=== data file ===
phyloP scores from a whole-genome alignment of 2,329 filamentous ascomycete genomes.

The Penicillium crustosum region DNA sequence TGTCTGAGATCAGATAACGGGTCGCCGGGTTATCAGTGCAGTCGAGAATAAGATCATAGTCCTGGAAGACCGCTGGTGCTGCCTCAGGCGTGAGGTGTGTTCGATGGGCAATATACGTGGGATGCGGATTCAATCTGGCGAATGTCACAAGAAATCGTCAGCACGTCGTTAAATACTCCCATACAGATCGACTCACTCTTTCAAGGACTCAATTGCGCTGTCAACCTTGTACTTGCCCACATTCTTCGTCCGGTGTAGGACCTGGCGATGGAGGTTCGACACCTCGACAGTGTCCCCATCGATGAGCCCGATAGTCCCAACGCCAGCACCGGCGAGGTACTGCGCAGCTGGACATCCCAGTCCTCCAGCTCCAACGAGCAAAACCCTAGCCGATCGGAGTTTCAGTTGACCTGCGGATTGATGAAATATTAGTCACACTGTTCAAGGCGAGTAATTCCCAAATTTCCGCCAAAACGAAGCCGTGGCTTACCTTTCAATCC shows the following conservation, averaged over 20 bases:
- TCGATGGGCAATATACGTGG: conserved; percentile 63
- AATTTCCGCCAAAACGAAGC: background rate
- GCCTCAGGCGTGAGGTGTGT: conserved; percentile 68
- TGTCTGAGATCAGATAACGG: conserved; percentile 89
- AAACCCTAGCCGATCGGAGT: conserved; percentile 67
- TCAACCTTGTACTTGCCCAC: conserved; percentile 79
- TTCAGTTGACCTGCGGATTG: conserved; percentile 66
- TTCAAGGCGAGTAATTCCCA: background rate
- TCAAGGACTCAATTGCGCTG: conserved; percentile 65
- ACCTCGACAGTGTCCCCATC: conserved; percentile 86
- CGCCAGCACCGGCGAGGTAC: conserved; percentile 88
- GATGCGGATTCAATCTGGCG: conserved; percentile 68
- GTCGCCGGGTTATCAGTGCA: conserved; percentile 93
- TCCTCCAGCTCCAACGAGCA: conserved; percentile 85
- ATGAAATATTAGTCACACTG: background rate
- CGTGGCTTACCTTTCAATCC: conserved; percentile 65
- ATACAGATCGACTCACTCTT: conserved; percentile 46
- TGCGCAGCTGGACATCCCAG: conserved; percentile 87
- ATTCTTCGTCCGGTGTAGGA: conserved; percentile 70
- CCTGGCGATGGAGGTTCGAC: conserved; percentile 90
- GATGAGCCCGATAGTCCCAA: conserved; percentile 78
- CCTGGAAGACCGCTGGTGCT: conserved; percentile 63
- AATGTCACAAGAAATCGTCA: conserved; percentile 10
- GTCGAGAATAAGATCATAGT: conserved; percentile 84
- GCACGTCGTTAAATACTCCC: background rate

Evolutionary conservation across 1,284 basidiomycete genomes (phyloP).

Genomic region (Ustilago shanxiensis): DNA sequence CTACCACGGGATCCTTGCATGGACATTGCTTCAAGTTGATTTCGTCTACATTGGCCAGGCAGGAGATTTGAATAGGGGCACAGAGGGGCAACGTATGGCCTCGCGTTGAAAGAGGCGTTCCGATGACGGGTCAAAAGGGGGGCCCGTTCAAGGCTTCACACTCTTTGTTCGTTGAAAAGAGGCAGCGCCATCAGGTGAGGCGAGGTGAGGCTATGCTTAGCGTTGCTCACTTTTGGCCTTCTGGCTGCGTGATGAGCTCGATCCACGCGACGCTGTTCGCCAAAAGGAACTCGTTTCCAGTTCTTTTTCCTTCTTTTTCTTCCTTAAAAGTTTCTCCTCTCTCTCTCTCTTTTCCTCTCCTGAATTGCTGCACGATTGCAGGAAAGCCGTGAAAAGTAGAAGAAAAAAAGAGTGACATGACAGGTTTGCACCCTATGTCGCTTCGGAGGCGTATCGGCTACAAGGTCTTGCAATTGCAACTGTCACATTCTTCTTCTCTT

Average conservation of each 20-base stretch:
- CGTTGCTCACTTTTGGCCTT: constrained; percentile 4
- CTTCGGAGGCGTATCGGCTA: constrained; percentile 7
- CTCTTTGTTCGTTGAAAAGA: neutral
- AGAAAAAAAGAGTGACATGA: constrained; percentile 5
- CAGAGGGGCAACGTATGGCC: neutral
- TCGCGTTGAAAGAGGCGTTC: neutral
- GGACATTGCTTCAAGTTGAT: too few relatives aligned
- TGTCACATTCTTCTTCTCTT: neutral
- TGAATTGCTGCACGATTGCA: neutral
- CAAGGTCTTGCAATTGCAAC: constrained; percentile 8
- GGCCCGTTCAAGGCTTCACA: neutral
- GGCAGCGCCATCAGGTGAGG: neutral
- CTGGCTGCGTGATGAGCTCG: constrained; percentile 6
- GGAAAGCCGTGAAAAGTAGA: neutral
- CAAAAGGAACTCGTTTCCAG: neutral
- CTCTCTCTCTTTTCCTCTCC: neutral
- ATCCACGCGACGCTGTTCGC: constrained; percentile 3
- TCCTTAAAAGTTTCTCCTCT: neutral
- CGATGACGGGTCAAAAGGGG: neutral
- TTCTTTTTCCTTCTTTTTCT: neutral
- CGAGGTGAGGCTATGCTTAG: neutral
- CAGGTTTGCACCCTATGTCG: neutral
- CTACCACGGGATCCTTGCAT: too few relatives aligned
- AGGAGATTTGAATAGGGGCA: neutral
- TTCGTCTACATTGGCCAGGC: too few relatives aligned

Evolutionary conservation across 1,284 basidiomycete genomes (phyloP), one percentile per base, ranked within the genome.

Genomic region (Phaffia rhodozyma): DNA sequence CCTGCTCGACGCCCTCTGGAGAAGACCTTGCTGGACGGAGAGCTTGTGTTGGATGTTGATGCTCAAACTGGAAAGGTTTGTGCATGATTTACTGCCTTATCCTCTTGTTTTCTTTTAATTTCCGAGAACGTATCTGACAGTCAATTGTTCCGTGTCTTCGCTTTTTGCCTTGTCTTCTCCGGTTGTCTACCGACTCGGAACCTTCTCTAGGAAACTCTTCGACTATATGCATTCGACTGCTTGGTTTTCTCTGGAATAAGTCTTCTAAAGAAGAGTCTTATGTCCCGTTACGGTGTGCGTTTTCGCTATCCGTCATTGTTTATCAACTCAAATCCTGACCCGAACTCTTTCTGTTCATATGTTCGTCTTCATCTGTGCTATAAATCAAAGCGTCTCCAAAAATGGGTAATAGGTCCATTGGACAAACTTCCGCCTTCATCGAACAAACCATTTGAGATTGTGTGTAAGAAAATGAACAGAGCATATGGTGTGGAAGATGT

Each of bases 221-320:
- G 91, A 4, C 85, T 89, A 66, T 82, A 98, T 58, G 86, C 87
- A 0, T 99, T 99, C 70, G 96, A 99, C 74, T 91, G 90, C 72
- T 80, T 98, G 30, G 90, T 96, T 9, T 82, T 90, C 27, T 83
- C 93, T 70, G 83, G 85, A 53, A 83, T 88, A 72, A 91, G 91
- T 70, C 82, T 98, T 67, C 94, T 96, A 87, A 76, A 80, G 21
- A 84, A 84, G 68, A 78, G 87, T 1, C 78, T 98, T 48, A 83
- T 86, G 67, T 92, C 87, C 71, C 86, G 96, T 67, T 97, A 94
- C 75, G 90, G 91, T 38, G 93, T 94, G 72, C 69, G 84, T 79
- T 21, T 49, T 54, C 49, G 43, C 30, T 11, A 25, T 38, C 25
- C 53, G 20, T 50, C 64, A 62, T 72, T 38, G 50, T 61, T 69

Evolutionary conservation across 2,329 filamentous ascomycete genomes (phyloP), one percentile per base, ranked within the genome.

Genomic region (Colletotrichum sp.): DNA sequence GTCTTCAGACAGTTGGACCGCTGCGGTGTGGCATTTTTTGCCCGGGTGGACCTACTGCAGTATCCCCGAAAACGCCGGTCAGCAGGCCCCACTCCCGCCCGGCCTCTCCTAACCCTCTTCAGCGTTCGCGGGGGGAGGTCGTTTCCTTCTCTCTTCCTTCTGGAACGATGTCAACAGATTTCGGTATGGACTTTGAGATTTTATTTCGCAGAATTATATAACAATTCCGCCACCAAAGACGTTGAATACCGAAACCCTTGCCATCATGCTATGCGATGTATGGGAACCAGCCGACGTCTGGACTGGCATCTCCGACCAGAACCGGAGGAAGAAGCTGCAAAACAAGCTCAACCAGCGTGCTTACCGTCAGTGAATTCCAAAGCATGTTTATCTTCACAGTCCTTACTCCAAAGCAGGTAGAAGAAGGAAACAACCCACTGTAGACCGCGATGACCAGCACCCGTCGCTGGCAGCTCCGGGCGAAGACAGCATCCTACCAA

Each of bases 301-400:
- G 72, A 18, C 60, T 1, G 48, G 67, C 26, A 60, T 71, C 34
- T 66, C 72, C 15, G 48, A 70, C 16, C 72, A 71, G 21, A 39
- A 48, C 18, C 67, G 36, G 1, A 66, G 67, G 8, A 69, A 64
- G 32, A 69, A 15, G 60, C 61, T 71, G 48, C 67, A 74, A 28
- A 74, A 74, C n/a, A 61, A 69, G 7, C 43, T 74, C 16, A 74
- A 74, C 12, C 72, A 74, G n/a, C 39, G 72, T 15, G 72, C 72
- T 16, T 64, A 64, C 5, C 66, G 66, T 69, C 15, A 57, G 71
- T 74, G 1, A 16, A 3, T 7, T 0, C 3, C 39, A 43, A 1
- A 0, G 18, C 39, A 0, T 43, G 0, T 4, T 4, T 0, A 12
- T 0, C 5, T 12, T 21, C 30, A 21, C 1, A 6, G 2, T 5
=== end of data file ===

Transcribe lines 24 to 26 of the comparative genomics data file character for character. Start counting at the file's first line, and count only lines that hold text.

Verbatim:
- CCTGGAAGACCGCTGGTGCT: conserved; percentile 63
- AATGTCACAAGAAATCGTCA: conserved; percentile 10
- GTCGAGAATAAGATCATAGT: conserved; percentile 84